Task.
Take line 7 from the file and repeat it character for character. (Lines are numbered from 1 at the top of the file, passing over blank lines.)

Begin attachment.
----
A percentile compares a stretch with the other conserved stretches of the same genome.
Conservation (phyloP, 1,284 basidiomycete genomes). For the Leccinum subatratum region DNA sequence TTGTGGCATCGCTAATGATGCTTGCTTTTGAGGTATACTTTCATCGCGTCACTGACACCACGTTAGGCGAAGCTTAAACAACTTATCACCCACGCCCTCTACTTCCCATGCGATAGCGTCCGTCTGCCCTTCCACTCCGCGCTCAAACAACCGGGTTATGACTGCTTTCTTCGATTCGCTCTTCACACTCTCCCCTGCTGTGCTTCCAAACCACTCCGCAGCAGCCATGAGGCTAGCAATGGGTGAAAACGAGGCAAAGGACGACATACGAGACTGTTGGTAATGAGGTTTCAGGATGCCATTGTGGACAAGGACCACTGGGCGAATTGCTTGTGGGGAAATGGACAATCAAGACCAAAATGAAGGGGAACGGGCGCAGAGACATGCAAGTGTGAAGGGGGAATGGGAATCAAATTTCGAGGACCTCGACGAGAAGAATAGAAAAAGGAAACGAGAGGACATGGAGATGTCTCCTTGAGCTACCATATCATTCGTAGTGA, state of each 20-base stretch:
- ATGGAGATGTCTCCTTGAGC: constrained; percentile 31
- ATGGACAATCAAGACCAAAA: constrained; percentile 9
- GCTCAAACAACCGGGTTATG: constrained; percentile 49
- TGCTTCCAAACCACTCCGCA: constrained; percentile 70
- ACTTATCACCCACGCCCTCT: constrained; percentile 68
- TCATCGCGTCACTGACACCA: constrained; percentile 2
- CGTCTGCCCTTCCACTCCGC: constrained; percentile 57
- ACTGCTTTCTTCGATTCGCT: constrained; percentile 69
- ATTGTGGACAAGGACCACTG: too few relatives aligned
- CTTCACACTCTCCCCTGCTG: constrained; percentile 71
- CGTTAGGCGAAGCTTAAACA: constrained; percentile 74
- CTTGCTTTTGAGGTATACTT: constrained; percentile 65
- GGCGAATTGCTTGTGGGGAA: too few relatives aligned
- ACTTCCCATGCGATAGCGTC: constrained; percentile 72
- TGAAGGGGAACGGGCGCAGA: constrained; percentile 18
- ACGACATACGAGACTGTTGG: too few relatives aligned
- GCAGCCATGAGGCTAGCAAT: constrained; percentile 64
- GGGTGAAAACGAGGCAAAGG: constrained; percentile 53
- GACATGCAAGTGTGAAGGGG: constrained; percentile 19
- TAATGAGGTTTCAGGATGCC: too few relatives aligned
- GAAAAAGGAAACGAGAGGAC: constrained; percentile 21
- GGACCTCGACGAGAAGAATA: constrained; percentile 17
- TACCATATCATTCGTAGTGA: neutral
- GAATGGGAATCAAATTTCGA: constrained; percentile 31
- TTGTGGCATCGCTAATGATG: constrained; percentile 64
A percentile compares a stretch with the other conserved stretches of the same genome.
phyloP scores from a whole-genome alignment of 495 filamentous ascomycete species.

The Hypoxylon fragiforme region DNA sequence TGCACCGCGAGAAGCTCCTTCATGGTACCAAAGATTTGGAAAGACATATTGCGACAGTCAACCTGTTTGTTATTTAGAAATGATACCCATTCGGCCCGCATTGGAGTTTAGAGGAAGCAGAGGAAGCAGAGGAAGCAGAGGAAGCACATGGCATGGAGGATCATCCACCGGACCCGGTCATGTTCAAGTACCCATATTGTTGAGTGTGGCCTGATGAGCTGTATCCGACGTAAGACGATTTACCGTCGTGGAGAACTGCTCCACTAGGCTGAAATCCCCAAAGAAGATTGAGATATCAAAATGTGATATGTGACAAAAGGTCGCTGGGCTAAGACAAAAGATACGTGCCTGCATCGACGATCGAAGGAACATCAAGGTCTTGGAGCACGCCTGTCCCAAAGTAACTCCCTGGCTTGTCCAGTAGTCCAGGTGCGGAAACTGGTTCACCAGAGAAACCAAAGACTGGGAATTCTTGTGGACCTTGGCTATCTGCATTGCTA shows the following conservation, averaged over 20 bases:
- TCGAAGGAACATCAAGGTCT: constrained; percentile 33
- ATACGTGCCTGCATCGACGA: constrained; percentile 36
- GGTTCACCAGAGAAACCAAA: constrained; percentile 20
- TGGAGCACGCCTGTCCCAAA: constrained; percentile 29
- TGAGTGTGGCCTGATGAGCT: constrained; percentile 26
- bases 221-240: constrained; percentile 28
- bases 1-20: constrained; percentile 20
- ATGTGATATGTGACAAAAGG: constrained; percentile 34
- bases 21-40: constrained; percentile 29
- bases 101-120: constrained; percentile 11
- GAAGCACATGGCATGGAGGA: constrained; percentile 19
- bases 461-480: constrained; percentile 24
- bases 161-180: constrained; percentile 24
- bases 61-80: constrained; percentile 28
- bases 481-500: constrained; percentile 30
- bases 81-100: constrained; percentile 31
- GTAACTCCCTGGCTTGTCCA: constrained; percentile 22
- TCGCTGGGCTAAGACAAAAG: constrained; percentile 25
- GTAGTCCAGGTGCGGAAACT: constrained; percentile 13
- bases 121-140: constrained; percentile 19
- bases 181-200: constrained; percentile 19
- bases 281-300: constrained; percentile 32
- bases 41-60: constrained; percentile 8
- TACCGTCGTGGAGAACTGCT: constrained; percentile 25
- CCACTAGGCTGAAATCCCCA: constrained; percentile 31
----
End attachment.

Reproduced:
- ACTTATCACCCACGCCCTCT: constrained; percentile 68